What’s an Otaku?
An otaku is someone passionate about their unconventional interests, and spends considerable time, thought, and/or money in support of them. People usually think of anime and manga fans, but in Japan it would also include trains, martial arts, traditional/historic clothing, gaming, etc.
The term literally means “Your Honorable Home” in formal, traditional Japanese, and was used as a polite way to say “you.” Fans interacting with other fans they hadn’t met might say “Does Your Home enjoy this show?” because it’s indirect and more polite than saying “you”. Similarly, it’s impolite to point at other people, or even yourself, in Japan.
In the late 70’s and 80’s a love of cute characters took over Japan, and it’s still going strong. Many manga, and anime artists gravitated to a cuter style, stylistically short, with large eyes- a style we now call “chibi“. There was a disagreement between men who liked the fun & romantic shojo manga read by girls and women, and the men who read hard SF, dark gekiga stories. In what should be an award winner in the “most unfortunate use of a foreign word” category, the shojo manga-reading men referred to themselves as “lolicons” – short for “lolita complex”. That went into the mix for an attitude that otaku were weird and unsavory. (if you want to read a great article on the history of bishojo, lolicon, and moe, this is the best one I’ve seen).
The other problem was that otaku didn’t like the things they should, and they spent too much time and money on other things. One of the strengths of Japanese culture is a strong cooperative tendency, but it can be a negative when it stresses conformity too much. If you don’t like the things you officially should, you won’t do well in conversations because there’s nothing to say. If somehow a sports fan gets surrounded by people who only want to talk about Legend of the Galactic Heroes, they’re confident enough to dismiss the others.
The government and business got in on the outaku-criticizing act too. There was the expectation that males should stand up and get into the whole suicidal karoshi work culture. Things only got worse when the Bubble Economy collapsed, and the promise of secure lifetime jobs evaporated. Female otaku had the same problem, but the media ignored them for the most part. They weren’t that enthused with getting married and dedicating their whole lives to taking care of the kids, but by that time a large segment of the female population felt the same way.
To top if all off, the Miyazaki Murders case unfairly branded otaku as dangerous perverts (though a search of Japanese newspapers at the time found that the case was rarely called “Otaku Murders”. News stories showed a collection of pornographic manga in Miyazaki’s appartment. But some curious otaku began to research the case. (It’s almost a given that otaku have epic research skills.) The official police inventory mentioned live-action porn and slasher movies, several VCR’s, and a large collection of boy’s baseball manga and anime episodes. Looking up the perverted manga titles, they discovered that they hadn’t been published at the time of Miyazaki’s arrest, but they would have been on newsstands on the day reporters were allowed into his apartment. Finally in 2015, journalist Kobayashi Toshiyuki admitted to planting the material to sensationalize the case. The whole otaku-as-murderer association with the case was a hoax!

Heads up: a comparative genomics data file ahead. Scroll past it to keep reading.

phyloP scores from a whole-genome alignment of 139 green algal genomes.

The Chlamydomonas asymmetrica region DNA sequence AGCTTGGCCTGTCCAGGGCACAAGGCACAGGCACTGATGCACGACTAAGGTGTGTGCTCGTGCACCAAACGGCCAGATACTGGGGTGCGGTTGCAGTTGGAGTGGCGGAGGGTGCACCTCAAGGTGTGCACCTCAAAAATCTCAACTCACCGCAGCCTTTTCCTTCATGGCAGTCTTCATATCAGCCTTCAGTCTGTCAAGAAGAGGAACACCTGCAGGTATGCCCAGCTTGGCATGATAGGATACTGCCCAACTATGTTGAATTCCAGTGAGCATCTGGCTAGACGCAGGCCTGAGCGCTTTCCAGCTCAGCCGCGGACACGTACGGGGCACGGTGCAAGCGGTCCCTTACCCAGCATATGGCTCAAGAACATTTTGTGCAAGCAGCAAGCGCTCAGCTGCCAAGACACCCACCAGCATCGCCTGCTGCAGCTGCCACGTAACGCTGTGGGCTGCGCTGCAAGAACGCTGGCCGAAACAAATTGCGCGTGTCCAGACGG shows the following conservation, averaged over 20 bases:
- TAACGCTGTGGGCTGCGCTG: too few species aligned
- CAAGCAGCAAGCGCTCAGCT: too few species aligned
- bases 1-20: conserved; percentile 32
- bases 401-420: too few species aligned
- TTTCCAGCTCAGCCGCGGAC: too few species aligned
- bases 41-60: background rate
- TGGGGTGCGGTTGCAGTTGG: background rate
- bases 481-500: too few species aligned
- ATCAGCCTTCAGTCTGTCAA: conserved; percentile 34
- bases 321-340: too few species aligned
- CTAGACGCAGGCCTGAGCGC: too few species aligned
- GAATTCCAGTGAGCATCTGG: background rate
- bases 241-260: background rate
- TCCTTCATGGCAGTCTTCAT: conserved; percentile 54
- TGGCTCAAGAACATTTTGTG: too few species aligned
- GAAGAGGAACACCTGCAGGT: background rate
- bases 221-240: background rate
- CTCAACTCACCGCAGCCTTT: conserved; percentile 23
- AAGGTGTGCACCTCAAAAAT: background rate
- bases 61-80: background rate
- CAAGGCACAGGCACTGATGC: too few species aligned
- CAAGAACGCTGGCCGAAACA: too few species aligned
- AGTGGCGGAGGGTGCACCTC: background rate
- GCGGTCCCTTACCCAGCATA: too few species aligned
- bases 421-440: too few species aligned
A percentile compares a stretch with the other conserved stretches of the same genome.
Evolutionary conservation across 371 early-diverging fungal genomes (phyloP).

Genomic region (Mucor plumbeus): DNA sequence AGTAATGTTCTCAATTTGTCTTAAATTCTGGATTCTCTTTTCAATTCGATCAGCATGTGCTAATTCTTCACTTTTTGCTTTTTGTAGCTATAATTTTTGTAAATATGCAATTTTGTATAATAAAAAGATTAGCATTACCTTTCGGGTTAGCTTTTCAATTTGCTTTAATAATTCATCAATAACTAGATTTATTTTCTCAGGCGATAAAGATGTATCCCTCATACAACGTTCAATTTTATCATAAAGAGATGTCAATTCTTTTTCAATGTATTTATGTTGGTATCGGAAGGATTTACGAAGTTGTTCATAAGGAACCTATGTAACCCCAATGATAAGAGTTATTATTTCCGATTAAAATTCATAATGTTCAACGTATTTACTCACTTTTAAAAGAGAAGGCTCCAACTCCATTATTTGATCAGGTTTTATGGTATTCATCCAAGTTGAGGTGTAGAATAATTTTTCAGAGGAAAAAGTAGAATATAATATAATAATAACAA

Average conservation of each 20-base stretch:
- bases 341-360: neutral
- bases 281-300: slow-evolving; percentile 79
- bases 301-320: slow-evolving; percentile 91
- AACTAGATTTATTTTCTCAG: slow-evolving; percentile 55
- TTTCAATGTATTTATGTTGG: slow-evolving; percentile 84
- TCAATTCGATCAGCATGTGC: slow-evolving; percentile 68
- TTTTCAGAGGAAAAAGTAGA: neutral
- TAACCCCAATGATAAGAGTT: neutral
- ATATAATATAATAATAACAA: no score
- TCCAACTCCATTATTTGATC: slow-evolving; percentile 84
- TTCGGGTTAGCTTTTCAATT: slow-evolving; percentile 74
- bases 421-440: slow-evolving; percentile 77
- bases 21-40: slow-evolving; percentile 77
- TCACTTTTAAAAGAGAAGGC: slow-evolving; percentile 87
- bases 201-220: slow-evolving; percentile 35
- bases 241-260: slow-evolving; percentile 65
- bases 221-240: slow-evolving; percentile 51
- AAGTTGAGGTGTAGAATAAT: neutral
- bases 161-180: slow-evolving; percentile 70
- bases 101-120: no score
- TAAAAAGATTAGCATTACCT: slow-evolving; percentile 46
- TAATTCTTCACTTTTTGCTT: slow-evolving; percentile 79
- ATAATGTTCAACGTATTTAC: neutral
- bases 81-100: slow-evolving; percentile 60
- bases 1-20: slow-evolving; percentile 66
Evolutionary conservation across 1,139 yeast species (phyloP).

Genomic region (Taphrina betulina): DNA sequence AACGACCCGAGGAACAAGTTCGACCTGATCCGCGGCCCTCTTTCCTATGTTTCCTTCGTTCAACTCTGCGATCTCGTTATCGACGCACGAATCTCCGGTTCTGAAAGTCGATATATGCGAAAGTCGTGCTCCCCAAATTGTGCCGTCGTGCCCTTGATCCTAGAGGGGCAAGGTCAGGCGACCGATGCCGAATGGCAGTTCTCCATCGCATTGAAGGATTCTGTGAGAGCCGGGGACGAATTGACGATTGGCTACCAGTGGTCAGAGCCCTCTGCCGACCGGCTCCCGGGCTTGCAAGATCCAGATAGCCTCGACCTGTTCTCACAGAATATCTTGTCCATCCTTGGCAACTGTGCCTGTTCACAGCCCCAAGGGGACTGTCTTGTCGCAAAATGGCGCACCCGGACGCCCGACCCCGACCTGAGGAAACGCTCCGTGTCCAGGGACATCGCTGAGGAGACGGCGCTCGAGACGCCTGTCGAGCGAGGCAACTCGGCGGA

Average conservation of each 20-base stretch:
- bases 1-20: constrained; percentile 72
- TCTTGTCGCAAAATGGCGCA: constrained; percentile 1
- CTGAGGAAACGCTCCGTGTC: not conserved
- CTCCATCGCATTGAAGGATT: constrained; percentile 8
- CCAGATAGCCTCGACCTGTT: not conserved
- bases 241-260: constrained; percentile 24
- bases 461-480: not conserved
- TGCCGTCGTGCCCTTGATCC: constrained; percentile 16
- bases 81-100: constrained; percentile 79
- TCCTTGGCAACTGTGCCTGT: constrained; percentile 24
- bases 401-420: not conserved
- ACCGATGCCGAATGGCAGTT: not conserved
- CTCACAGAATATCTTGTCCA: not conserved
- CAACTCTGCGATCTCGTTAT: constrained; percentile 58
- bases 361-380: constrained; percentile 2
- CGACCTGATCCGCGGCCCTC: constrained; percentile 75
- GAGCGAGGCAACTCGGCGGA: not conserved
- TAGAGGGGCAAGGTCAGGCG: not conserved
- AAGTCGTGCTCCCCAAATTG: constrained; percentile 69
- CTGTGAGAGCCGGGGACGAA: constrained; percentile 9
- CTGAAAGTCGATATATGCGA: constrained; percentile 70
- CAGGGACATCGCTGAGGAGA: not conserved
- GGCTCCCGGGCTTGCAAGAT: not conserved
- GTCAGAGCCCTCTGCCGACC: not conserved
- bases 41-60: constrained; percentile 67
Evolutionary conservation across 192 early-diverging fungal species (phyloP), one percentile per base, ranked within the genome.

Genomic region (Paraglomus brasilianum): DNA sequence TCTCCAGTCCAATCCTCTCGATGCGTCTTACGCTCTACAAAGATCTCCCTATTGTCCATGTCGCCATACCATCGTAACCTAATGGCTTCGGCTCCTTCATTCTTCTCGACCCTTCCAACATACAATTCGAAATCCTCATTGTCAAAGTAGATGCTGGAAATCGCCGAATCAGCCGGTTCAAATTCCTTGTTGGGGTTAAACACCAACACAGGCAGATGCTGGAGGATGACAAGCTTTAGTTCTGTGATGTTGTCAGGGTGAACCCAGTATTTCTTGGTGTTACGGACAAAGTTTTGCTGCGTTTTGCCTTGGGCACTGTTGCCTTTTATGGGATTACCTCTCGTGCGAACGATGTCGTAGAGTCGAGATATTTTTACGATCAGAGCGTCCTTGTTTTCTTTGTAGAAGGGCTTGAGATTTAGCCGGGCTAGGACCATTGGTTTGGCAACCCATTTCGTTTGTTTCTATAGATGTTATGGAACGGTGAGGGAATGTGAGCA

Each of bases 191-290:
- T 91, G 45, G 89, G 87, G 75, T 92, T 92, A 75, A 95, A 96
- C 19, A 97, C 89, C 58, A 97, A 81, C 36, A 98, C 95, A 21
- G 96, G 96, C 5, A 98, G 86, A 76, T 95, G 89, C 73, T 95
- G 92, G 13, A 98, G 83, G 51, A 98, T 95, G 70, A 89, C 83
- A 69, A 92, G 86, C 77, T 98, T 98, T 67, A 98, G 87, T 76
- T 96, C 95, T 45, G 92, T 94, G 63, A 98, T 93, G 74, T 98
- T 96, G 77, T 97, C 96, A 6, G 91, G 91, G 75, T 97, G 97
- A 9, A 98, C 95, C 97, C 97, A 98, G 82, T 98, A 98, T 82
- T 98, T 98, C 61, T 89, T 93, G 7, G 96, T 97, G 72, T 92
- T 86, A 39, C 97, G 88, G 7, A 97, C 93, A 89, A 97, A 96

A more positive spin
Gradually the Japanese government recognized the economic power of pop culture, and began to promote it with their Cool Japan initiative. The presence of female otaku got more notice with the skyrocketing popularity of cosplay (a 4.6 billion dollar global market in 2020), and the printing industry that sprung up to facilitate mostly-female-written doujinshi. There’s been a realization that if all the otaku stopped collecting and buying it would crash the Japanese economy.
The media image of otaku has improved considerably over the years, from the self-parody of Otaku no Video (1991), with its unflattering satirical live segments and descent-into-social-unacceptability theme. The Densha Otoko (2003) media franchise tells the tale of an otaku protecting a young woman from a drunk on a train, and their continuing relationship as he reforms his image. Princess Jellyfish (2008) features a group of female Otaku with diverse interests, who support each other. Genshiken (2002) follows the antics of a male & female college students who join “The Society for the Study of Modern Visual Culture”, with their NSFW doujinshi interests, because they don’t fit in with the anime or manga clubs. Saki is the fish-out-of-water non-otaku who joins to be near her handsome otaku boyfriend. Finally, Bottom-tier Character Tomozaki (2016-present) takes a new spin on the ‘reforming an otaku’ trope, when a fellow gamer challenges him to treat real-life as a game to conquer. Her solution for him isn’t to hide his interests and become a different person, it’s to learn new skills to better his life.
Many fans, especially young ones, avoid the term Otaku because they think it’s a “bad word” in Japan, preferring “weeaboo” or “weeb”. From what I understand, that has contexts of “rude, ignorant mocker of Japanese culture”, “people not proud of their own heritage”, and someone who objectifies Japanese people. I know which term I prefer.
Here’s a street interview by That Japanese Man Yuta, asking young people what they think of otaku. One of them mentions Densha Otako (Train Man):
Do you consider yourself an Otaku? What things are you passionate about?